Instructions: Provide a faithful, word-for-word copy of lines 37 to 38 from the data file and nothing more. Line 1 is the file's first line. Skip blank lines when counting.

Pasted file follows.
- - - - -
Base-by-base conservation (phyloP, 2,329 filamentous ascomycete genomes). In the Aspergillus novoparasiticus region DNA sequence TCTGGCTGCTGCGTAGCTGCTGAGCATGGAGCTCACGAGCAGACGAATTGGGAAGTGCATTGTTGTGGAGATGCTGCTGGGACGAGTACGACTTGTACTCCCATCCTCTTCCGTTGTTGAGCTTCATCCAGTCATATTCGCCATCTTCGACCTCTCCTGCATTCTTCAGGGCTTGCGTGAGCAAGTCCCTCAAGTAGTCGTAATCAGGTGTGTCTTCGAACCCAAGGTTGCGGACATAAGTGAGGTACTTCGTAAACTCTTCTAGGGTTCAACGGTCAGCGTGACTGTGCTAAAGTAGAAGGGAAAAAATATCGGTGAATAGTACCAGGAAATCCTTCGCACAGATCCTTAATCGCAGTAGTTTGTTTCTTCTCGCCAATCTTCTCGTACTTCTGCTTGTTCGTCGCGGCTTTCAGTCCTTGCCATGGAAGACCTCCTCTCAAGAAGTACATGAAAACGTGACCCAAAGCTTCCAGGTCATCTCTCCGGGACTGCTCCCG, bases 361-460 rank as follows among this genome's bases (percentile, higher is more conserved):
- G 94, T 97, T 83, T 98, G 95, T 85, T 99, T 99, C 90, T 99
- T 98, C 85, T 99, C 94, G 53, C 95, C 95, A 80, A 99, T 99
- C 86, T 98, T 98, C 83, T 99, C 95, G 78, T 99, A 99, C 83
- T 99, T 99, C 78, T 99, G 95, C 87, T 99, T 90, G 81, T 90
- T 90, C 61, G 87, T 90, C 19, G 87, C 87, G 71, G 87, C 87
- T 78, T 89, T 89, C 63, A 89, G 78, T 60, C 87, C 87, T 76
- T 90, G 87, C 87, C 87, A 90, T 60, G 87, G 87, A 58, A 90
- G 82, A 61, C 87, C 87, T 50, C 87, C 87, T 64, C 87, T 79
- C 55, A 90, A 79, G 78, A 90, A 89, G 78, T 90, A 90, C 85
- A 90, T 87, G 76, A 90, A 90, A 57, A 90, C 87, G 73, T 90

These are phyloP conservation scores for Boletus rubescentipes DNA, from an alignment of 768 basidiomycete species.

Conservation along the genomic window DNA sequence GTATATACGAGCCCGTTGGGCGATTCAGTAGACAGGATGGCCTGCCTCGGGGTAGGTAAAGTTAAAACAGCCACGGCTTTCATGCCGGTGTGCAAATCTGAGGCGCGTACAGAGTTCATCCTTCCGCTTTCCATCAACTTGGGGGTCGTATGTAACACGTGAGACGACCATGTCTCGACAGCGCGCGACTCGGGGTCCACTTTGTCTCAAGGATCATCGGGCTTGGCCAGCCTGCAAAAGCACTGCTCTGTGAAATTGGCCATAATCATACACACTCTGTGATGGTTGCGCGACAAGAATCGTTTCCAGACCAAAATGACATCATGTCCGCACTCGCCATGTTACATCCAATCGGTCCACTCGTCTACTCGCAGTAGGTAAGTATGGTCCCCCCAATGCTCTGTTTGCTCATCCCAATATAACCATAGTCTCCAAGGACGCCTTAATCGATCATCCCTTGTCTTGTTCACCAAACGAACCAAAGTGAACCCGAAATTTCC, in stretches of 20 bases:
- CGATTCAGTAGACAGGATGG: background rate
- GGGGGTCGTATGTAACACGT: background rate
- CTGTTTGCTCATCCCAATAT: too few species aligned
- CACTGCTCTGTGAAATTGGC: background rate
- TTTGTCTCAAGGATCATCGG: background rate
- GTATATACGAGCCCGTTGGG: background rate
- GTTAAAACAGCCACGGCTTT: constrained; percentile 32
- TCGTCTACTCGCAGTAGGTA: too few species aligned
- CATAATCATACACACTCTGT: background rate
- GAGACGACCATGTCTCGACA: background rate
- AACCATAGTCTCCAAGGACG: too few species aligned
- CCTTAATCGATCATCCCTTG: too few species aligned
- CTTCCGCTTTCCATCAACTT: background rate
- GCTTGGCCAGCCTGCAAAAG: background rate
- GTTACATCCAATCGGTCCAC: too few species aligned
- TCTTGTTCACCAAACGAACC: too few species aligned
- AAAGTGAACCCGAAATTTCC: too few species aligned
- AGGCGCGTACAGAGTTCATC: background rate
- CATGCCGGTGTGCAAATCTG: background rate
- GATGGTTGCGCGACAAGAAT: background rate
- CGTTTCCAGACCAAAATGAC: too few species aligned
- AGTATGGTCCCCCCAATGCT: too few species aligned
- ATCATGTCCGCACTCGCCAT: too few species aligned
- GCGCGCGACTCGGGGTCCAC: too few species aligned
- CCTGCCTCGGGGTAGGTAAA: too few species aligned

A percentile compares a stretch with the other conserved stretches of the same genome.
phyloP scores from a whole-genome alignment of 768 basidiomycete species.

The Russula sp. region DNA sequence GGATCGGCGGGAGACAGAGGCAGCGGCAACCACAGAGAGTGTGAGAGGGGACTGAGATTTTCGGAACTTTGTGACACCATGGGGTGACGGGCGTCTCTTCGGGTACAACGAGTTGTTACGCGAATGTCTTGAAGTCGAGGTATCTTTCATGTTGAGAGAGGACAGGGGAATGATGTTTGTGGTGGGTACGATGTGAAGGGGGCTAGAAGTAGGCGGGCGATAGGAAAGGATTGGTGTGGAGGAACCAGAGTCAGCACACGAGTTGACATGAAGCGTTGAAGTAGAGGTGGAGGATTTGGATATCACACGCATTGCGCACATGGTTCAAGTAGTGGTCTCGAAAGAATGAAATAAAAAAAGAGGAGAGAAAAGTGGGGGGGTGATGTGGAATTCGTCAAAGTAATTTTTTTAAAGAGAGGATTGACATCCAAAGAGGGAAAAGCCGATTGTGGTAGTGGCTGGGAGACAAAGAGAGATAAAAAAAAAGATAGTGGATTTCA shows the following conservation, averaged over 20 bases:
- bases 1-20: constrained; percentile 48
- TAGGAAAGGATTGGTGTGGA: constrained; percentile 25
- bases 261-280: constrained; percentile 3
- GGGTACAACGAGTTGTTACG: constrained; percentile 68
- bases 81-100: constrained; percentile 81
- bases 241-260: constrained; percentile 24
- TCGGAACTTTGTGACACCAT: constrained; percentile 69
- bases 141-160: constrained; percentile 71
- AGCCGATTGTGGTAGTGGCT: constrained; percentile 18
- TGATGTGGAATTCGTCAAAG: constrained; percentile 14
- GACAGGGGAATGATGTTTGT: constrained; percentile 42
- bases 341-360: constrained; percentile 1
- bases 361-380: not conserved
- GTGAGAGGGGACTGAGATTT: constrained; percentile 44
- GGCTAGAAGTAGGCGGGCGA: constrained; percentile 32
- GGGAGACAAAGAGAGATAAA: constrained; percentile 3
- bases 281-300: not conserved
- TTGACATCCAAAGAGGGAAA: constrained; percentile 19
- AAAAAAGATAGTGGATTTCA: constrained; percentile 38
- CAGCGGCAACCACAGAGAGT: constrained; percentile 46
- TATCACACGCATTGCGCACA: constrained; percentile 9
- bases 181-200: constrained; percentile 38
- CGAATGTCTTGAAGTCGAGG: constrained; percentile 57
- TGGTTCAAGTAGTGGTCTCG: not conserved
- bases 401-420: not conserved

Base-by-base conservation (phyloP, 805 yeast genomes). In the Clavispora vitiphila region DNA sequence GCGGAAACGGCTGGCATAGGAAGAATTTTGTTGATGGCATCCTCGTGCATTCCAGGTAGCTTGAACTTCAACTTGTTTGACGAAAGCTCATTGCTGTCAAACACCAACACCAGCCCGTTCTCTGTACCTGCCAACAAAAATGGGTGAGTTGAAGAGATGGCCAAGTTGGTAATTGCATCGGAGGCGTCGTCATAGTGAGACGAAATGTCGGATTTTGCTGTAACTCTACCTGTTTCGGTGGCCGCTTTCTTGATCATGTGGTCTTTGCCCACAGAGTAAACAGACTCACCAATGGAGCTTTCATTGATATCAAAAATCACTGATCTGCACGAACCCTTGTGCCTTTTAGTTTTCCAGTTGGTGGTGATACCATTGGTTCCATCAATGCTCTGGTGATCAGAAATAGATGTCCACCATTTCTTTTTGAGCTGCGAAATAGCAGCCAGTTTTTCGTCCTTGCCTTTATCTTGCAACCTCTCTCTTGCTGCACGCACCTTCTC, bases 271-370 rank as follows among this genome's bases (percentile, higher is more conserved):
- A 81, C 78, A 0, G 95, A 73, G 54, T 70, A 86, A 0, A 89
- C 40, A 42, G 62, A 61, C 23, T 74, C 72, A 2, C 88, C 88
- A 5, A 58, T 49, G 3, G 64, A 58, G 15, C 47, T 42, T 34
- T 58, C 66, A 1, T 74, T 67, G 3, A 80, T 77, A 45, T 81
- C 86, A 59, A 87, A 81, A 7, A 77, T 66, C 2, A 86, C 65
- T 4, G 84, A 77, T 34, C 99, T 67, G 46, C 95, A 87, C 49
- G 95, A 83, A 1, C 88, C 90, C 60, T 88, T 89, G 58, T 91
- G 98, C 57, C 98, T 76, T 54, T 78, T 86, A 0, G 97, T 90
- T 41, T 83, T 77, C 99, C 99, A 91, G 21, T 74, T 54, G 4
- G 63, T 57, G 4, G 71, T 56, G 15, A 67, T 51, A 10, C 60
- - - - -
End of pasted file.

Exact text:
- GCGCGCGACTCGGGGTCCAC: too few species aligned
- CCTGCCTCGGGGTAGGTAAA: too few species aligned